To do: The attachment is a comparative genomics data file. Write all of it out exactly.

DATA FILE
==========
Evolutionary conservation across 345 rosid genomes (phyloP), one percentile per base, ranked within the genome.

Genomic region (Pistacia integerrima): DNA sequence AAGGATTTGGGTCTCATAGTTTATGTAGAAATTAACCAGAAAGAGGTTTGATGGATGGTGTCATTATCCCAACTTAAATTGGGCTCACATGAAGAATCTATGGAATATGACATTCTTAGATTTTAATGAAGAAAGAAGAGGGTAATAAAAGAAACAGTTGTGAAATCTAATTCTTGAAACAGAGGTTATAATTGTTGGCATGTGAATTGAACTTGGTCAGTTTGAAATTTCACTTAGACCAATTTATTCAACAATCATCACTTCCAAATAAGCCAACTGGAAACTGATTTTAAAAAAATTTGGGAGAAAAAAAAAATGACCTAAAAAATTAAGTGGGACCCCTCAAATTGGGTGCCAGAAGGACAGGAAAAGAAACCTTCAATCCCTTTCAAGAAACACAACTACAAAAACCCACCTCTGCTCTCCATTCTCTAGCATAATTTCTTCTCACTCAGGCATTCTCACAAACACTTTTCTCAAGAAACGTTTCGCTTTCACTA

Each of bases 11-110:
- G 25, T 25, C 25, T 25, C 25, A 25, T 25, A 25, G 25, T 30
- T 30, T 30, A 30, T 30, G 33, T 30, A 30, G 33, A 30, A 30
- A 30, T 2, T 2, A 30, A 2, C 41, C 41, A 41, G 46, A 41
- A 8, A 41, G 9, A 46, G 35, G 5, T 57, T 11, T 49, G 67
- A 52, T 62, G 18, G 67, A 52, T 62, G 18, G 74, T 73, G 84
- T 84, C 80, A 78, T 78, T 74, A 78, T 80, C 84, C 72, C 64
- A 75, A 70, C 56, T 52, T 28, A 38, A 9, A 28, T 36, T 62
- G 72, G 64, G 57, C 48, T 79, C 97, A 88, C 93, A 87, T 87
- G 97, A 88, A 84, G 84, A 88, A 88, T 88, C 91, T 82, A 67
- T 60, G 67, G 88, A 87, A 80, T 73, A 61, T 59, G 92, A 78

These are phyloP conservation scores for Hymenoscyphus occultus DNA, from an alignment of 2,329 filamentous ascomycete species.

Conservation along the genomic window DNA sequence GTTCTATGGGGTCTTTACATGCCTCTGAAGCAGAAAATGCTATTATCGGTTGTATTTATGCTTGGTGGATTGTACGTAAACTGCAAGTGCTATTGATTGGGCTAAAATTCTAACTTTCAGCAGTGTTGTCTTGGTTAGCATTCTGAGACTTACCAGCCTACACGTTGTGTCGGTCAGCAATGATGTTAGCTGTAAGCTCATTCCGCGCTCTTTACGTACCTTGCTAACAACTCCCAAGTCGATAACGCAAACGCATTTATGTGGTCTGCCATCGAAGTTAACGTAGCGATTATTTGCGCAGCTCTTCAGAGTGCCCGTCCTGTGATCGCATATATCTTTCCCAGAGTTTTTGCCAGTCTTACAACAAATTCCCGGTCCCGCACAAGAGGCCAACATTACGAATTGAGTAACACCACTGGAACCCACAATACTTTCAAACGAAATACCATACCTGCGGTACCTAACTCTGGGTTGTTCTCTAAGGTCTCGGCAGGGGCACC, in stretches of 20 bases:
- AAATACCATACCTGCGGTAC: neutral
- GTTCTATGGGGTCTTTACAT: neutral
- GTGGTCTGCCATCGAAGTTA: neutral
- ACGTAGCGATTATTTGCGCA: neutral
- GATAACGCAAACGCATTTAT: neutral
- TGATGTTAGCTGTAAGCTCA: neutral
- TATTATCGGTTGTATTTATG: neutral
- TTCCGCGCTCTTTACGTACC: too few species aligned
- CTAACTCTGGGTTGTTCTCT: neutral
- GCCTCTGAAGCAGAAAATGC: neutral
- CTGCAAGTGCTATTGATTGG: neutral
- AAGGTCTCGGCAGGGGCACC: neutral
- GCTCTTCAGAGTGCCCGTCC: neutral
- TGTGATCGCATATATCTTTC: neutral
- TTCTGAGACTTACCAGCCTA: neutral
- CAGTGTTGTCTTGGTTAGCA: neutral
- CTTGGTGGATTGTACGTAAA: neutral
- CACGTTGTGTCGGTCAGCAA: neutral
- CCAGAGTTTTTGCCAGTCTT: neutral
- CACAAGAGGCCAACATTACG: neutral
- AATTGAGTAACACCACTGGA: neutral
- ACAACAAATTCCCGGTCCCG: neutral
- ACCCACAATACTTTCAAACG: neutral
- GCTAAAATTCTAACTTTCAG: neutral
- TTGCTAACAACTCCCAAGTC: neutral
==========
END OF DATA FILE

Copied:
Evolutionary conservation across 345 rosid genomes (phyloP), one percentile per base, ranked within the genome.

Genomic region (Pistacia integerrima): DNA sequence AAGGATTTGGGTCTCATAGTTTATGTAGAAATTAACCAGAAAGAGGTTTGATGGATGGTGTCATTATCCCAACTTAAATTGGGCTCACATGAAGAATCTATGGAATATGACATTCTTAGATTTTAATGAAGAAAGAAGAGGGTAATAAAAGAAACAGTTGTGAAATCTAATTCTTGAAACAGAGGTTATAATTGTTGGCATGTGAATTGAACTTGGTCAGTTTGAAATTTCACTTAGACCAATTTATTCAACAATCATCACTTCCAAATAAGCCAACTGGAAACTGATTTTAAAAAAATTTGGGAGAAAAAAAAAATGACCTAAAAAATTAAGTGGGACCCCTCAAATTGGGTGCCAGAAGGACAGGAAAAGAAACCTTCAATCCCTTTCAAGAAACACAACTACAAAAACCCACCTCTGCTCTCCATTCTCTAGCATAATTTCTTCTCACTCAGGCATTCTCACAAACACTTTTCTCAAGAAACGTTTCGCTTTCACTA

Each of bases 11-110:
- G 25, T 25, C 25, T 25, C 25, A 25, T 25, A 25, G 25, T 30
- T 30, T 30, A 30, T 30, G 33, T 30, A 30, G 33, A 30, A 30
- A 30, T 2, T 2, A 30, A 2, C 41, C 41, A 41, G 46, A 41
- A 8, A 41, G 9, A 46, G 35, G 5, T 57, T 11, T 49, G 67
- A 52, T 62, G 18, G 67, A 52, T 62, G 18, G 74, T 73, G 84
- T 84, C 80, A 78, T 78, T 74, A 78, T 80, C 84, C 72, C 64
- A 75, A 70, C 56, T 52, T 28, A 38, A 9, A 28, T 36, T 62
- G 72, G 64, G 57, C 48, T 79, C 97, A 88, C 93, A 87, T 87
- G 97, A 88, A 84, G 84, A 88, A 88, T 88, C 91, T 82, A 67
- T 60, G 67, G 88, A 87, A 80, T 73, A 61, T 59, G 92, A 78

These are phyloP conservation scores for Hymenoscyphus occultus DNA, from an alignment of 2,329 filamentous ascomycete species.

Conservation along the genomic window DNA sequence GTTCTATGGGGTCTTTACATGCCTCTGAAGCAGAAAATGCTATTATCGGTTGTATTTATGCTTGGTGGATTGTACGTAAACTGCAAGTGCTATTGATTGGGCTAAAATTCTAACTTTCAGCAGTGTTGTCTTGGTTAGCATTCTGAGACTTACCAGCCTACACGTTGTGTCGGTCAGCAATGATGTTAGCTGTAAGCTCATTCCGCGCTCTTTACGTACCTTGCTAACAACTCCCAAGTCGATAACGCAAACGCATTTATGTGGTCTGCCATCGAAGTTAACGTAGCGATTATTTGCGCAGCTCTTCAGAGTGCCCGTCCTGTGATCGCATATATCTTTCCCAGAGTTTTTGCCAGTCTTACAACAAATTCCCGGTCCCGCACAAGAGGCCAACATTACGAATTGAGTAACACCACTGGAACCCACAATACTTTCAAACGAAATACCATACCTGCGGTACCTAACTCTGGGTTGTTCTCTAAGGTCTCGGCAGGGGCACC, in stretches of 20 bases:
- AAATACCATACCTGCGGTAC: neutral
- GTTCTATGGGGTCTTTACAT: neutral
- GTGGTCTGCCATCGAAGTTA: neutral
- ACGTAGCGATTATTTGCGCA: neutral
- GATAACGCAAACGCATTTAT: neutral
- TGATGTTAGCTGTAAGCTCA: neutral
- TATTATCGGTTGTATTTATG: neutral
- TTCCGCGCTCTTTACGTACC: too few species aligned
- CTAACTCTGGGTTGTTCTCT: neutral
- GCCTCTGAAGCAGAAAATGC: neutral
- CTGCAAGTGCTATTGATTGG: neutral
- AAGGTCTCGGCAGGGGCACC: neutral
- GCTCTTCAGAGTGCCCGTCC: neutral
- TGTGATCGCATATATCTTTC: neutral
- TTCTGAGACTTACCAGCCTA: neutral
- CAGTGTTGTCTTGGTTAGCA: neutral
- CTTGGTGGATTGTACGTAAA: neutral
- CACGTTGTGTCGGTCAGCAA: neutral
- CCAGAGTTTTTGCCAGTCTT: neutral
- CACAAGAGGCCAACATTACG: neutral
- AATTGAGTAACACCACTGGA: neutral
- ACAACAAATTCCCGGTCCCG: neutral
- ACCCACAATACTTTCAAACG: neutral
- GCTAAAATTCTAACTTTCAG: neutral
- TTGCTAACAACTCCCAAGTC: neutral